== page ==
Let $K\subset L$ be a Galois extension of fields with Galois group $G$. Then the intermediate fields of $K\subset L$ correspond bijectively to the closed subgroups of $G$.
More precisely, the maps
defined by
and
are bijective and inverse to each other. This correspondence reverses the inclusion relation: $K$ corresponds to $G$ and $L$ to $\{{\mathrm{id}}_{L}\}$.
If $E$ corresponds to $H$, then we have
$K\subset E$ is finite precisely if $H$ is open (in the profinite topology on $G$)
$[E:K]\simeq \mathrm{index}[G:K]$ if $H$ is open;
$E\subset L$ is Galois with $\mathrm{Gal}(L/E)\simeq H$ (as topological groups);
for every $\sigma \in G$ we have that $\sigma [E]$ corresponds to $\sigma H{\sigma}^{-1}$;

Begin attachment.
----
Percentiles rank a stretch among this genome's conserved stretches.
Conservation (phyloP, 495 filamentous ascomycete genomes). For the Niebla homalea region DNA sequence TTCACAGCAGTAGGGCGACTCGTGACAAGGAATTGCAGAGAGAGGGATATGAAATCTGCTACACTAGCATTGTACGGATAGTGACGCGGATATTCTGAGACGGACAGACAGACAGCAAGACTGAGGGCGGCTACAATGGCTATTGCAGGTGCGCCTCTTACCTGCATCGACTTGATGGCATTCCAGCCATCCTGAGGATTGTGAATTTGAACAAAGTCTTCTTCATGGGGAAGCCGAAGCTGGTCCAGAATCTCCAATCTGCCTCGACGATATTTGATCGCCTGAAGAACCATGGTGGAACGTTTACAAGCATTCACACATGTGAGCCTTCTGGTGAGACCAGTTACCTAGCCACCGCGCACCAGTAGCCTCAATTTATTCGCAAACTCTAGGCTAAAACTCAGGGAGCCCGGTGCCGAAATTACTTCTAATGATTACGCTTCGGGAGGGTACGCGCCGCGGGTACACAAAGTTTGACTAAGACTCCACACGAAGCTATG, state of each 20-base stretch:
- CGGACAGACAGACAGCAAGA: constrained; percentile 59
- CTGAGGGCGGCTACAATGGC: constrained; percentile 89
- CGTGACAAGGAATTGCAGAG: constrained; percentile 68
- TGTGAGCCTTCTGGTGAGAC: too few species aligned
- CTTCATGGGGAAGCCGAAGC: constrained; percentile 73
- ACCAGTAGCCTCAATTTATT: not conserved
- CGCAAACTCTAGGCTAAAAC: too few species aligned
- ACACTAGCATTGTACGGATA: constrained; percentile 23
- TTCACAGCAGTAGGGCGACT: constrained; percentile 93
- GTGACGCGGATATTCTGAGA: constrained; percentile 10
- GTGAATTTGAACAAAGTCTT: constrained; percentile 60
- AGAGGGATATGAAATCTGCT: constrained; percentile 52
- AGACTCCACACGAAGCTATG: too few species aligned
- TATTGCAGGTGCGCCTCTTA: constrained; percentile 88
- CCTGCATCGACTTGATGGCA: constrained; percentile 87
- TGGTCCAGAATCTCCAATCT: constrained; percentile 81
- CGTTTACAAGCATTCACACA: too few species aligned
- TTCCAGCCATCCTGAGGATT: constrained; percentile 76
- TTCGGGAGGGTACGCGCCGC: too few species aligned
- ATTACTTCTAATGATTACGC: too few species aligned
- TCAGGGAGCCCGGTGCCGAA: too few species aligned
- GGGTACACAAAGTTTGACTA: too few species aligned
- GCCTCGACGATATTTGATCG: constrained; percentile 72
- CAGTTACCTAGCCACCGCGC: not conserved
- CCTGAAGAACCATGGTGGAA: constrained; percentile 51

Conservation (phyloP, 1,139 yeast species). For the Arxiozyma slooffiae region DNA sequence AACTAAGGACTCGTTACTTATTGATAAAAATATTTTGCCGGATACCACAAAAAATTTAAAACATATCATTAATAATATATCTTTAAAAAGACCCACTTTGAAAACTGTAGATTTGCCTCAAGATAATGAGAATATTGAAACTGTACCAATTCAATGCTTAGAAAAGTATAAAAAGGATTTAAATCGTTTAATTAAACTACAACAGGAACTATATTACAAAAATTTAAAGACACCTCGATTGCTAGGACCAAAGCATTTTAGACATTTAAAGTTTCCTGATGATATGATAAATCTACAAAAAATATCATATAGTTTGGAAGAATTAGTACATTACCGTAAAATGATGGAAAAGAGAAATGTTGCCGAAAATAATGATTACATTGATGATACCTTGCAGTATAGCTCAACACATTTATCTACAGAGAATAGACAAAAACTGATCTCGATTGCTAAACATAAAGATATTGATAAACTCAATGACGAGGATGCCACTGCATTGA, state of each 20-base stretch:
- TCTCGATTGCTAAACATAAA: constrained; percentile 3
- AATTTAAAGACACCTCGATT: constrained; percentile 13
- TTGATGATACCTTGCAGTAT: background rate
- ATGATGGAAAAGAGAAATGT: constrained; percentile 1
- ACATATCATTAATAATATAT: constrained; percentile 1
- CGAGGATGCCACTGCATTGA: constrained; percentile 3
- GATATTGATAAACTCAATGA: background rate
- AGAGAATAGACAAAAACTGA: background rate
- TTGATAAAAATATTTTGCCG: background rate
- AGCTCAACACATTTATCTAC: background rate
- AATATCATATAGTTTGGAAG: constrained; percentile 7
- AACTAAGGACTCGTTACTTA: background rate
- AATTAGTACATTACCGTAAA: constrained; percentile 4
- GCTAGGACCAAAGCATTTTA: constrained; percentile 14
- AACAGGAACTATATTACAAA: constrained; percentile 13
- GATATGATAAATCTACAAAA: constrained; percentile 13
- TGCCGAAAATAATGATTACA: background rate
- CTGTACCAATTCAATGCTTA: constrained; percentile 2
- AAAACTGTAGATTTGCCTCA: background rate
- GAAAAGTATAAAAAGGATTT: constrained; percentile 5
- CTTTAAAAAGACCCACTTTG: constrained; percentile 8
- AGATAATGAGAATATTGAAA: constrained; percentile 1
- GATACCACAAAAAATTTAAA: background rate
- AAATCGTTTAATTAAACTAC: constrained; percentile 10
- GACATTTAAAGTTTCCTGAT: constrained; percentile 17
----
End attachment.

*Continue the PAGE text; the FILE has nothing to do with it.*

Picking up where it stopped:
$L\subset E$ is Galois precisely if $H$ is a normal subgroup of $G$;
$\mathrm{Gal}(E/K)\simeq G/H$ (as topological groups) if $K\subset E$ is Galois.
This appears for instance as Lenstra, theorem 2.3.
This suggests that more fundamental than the subgroups of a Galois group $G$ are its quotients by subgroups, which can be identified with transitive $G$-sets. This naturally raises the question of what corresponds to non-transitive $G$-sets.